Home Health Providers Have Been ‘Left On The Outside Looking In’ With Interoperability

Home health providers — and other long-term and post-acute care organizations — haven’t kept pace with other care settings when it comes to interoperability.

That’s according to a recent report released by the U.S. Department of Health and Human Services (HHS).

Overall, the report found that 80% home health organizations and nursing homes are implementing electronic health records (EHRs) as solutions for clinical and business needs.


Still, this hasn’t resulted in the wide use of interoperable exchange of health information across these organizations. The report pointed to factors such as a lack of monetary incentives, toothless policy requirements and a failure to see the strong business case to increase interoperability as some of the reasons for lackluster adoption.

At its core, interoperability is about communication, Tim Ingram, executive vice president of interoperability at Axxess, told Home Health Care News. 

“It’s how do we get the right information from one solution, or one care setting, to the right location,” he said. “That’s why interoperability is important. We have so many patients seeing so many different physicians and going to different hospitals, and working with different home care providers.”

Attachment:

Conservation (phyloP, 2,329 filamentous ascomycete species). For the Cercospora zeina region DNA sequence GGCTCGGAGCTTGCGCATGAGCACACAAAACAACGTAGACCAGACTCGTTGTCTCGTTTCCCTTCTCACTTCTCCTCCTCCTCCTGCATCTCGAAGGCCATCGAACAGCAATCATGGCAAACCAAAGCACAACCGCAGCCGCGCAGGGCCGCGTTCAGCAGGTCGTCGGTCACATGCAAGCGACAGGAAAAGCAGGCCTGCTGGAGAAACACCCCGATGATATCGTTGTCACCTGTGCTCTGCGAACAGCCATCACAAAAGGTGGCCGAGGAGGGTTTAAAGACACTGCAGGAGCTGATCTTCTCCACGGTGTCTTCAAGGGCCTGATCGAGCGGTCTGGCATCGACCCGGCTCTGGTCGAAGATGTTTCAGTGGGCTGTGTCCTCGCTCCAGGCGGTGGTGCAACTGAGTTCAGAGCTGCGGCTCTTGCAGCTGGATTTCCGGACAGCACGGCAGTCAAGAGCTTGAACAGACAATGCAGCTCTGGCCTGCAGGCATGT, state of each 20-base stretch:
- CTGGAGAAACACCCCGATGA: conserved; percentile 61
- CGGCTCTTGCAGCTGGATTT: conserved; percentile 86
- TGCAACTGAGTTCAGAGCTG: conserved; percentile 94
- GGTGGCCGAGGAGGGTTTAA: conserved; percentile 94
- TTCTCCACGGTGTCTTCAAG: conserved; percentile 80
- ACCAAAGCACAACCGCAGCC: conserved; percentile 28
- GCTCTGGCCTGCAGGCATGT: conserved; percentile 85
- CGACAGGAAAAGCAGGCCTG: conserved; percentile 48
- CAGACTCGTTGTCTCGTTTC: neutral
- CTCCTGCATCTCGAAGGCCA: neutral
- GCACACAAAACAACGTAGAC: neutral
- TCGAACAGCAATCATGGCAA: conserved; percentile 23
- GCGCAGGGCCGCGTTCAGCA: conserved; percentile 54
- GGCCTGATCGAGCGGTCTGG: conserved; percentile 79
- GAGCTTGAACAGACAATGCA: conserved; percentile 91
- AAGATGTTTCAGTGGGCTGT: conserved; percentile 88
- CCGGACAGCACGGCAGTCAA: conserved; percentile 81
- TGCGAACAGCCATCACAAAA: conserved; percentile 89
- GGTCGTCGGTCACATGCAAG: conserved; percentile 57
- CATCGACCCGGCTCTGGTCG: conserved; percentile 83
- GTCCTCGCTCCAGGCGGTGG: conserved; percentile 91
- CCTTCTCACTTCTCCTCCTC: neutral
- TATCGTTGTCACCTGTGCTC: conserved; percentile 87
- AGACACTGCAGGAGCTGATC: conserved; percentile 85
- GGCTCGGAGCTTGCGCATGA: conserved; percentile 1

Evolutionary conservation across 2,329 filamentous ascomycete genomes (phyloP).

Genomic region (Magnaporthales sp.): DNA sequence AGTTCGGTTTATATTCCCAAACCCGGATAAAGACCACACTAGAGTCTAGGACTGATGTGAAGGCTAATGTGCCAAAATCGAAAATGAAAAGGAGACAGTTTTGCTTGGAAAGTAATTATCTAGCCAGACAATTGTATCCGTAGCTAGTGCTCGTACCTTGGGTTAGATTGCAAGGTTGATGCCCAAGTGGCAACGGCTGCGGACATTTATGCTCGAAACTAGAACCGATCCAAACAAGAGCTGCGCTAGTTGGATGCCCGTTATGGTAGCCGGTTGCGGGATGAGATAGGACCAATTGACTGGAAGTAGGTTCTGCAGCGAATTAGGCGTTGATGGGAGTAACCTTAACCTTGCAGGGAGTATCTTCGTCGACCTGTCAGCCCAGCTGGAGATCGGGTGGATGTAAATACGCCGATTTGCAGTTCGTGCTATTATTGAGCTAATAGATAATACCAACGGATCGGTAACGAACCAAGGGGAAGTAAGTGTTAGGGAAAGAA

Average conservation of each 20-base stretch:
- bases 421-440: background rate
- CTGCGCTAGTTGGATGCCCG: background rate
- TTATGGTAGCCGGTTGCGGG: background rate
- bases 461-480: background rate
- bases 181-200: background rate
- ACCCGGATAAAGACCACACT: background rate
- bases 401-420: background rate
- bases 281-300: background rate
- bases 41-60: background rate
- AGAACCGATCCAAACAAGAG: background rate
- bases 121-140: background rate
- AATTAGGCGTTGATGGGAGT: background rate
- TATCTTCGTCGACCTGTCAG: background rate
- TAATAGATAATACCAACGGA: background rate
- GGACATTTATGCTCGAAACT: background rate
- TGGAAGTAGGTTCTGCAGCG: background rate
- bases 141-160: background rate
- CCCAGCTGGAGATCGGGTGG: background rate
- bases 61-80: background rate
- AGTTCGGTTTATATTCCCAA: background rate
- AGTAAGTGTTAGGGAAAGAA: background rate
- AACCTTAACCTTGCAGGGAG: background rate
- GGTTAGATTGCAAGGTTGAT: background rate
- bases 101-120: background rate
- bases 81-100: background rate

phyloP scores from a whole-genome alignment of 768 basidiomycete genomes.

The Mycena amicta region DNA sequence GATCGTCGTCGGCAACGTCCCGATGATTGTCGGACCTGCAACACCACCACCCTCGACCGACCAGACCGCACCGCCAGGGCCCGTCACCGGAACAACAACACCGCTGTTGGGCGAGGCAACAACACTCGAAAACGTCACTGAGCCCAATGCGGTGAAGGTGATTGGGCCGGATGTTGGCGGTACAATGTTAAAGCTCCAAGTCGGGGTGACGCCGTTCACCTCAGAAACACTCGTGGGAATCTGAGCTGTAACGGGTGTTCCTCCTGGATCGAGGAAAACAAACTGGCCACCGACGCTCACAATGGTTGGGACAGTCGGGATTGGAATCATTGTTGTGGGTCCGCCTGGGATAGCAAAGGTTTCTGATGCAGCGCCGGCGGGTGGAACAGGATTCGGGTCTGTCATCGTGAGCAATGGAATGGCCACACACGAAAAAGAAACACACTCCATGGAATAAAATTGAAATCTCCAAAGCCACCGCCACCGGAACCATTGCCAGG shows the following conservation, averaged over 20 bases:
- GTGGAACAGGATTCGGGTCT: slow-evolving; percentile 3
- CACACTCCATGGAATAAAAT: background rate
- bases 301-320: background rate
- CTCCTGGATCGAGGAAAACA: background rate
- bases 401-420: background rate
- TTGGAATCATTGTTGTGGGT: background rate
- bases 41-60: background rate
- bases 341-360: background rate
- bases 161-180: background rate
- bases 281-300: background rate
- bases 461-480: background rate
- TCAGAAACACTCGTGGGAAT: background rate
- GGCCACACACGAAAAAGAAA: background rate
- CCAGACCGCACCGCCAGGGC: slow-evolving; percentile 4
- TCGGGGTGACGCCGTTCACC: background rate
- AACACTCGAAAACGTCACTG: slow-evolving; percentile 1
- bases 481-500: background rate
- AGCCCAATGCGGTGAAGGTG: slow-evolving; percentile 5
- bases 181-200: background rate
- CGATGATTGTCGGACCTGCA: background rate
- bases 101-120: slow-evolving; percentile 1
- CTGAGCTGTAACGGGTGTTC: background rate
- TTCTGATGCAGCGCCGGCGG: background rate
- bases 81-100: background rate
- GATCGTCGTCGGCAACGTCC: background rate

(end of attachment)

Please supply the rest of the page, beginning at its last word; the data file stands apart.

Although home health providers, and other long-term and post-acute care organizations, are behind in terms of interoperability, other care settings have been incentivized by government programs, according to the HHS report.

“There is something known as meaningful use in the health system setting where the government basically paid incentives to hospitals and health systems to become interoperable,” Ingram said. “In other words, to transfer everything into digital health records. Those incentives never made it to anyone in the post-acute space. For that reason, we are lagging behind.”

In comparison, more than 85% of ambulatory practices and 95% of hospitals are utilizing some form of EHR to document patient care and share data.

It’s not just the post-acute care setting that got left behind. Behavioral health providers were also left out of meaningful use, which has, in turn, contributed to just 46% of psychiatric hospitals using EHRs today.

Ingram believes the extra emphasis placed on value-based care and consumer choice are driving further interoperability in home health care.

“The payers have a greater interest in what they are paying for,” he said. “Also, some of it is driven by the consumer mentality — ‘I want to be able to control my care.’”

Home health providers that want to beef up interoperability at their organizations need to form partnerships with software companies that have interconnected solutions, according to Ingram.

“Is your software solution connected with the rest of the health care ecosystem,” he said.

Ultimately, Ingram believes that home-based care providers were left on the outside looking in of HHS’ interoperability push.

“It would have been even better if HHS had focused where patients really want to be, [and] that’s in the home,” he said. “If that same dedication from HHS were applied to home health, then we would be seeing the same results that you’re seeing now and in hospitals, in terms of interoperability.”

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